On the day of Mahadashami Devi Durga starts her journey towards her abode in Kailasa where she resides with her husband Shiva. Before the Devi starts her journey towards Kailasa with her daughters Lakshmi and Saraswati, married women apply vermilion on the forehead of Devi and ask her to return next year. At the end of the day, the idol is taken for immersion in a procession amid loud chants of ‘aashchhe bochhor abar hobe (It will happen again next year)’. It is a phrase that embodies the yearning we all feel during good bye). Devi is taken to a water body.

Durga puja is the season of coming back to your loved ones; it is the season of returning home. Not just for the Devi but also for mere mortals. So many daughters are reunited with their parents just like Devi Durga during this time of the year. It’s a magical time. The sights and sounds, the musky scent of dhoop, the rhythmic sound of dhaak laced with nostalgia can only be described as enchanting. But this puja comes at a difficult time as millions of Rohingya are facing exodus. Leaving a home they might never return to. Durga Puja symbolises the triumph of good over evil. May the evils the Rohingyas are facing at home be vanquished, may love prevail over hatred. May the spirit of ‘sarvajanin durgapuja’ (durjapuja for all) truly transcends all boundaries and touch all living souls.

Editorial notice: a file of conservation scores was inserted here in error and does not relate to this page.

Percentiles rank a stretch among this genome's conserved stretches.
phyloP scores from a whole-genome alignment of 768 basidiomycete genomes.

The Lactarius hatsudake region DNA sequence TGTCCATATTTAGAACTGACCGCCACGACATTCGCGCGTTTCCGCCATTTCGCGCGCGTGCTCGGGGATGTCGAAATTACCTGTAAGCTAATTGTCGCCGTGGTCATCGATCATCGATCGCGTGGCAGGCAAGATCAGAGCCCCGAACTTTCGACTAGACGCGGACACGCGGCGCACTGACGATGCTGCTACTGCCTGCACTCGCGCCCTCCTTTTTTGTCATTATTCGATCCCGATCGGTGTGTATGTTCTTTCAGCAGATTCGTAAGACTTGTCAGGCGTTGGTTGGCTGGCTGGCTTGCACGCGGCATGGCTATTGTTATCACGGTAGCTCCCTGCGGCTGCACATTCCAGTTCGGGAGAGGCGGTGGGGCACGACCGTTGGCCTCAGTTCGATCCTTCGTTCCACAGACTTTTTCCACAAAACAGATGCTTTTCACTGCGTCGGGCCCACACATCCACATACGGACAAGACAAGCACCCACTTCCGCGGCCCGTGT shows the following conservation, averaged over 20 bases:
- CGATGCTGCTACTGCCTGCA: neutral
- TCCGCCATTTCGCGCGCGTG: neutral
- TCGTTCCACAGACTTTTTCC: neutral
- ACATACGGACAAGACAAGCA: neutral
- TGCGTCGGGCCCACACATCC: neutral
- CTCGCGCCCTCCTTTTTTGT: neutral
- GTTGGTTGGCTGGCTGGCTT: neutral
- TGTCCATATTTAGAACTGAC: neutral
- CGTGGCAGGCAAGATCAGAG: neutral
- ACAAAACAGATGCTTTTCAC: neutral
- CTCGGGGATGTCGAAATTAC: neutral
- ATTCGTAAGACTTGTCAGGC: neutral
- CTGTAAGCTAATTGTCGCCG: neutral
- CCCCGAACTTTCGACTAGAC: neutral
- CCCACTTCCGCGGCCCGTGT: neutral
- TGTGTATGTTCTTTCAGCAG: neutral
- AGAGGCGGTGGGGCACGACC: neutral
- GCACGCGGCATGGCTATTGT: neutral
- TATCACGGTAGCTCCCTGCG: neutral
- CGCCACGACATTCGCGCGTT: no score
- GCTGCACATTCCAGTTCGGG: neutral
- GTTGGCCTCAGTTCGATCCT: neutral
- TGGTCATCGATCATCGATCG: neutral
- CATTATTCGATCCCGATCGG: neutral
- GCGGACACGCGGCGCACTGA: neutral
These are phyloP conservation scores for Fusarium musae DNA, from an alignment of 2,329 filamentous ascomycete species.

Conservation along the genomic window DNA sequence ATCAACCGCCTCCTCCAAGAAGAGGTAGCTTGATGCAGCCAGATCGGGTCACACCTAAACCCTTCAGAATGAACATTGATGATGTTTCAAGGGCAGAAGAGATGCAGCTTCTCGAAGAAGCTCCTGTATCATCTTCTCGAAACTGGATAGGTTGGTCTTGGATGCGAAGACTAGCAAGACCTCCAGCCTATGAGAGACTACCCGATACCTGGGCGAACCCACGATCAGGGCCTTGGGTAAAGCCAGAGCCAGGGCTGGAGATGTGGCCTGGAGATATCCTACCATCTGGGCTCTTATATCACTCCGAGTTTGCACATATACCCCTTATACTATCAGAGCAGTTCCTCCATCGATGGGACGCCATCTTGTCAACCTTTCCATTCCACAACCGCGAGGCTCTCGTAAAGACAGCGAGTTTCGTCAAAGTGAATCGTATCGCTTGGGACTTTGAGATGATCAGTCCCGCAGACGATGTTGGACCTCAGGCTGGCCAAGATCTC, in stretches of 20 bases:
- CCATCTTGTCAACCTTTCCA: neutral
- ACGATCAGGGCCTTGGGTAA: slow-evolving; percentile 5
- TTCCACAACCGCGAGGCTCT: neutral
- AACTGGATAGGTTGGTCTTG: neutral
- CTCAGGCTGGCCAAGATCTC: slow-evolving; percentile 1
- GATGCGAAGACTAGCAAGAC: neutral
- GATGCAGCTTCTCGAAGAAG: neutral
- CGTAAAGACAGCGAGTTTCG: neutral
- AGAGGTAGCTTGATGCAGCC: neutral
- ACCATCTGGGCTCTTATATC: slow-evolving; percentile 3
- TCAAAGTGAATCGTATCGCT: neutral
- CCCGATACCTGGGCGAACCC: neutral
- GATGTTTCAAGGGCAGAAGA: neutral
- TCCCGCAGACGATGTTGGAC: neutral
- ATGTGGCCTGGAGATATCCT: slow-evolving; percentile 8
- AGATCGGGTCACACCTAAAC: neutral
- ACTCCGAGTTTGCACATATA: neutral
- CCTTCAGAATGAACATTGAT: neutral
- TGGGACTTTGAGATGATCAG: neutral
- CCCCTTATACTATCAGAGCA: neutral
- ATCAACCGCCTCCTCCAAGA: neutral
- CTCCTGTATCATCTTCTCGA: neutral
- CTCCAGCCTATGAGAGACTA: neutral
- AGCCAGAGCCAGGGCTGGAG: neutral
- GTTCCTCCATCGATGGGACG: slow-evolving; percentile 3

Nasif Tanjim is a student of Institute of Business Administration, University of Dhaka.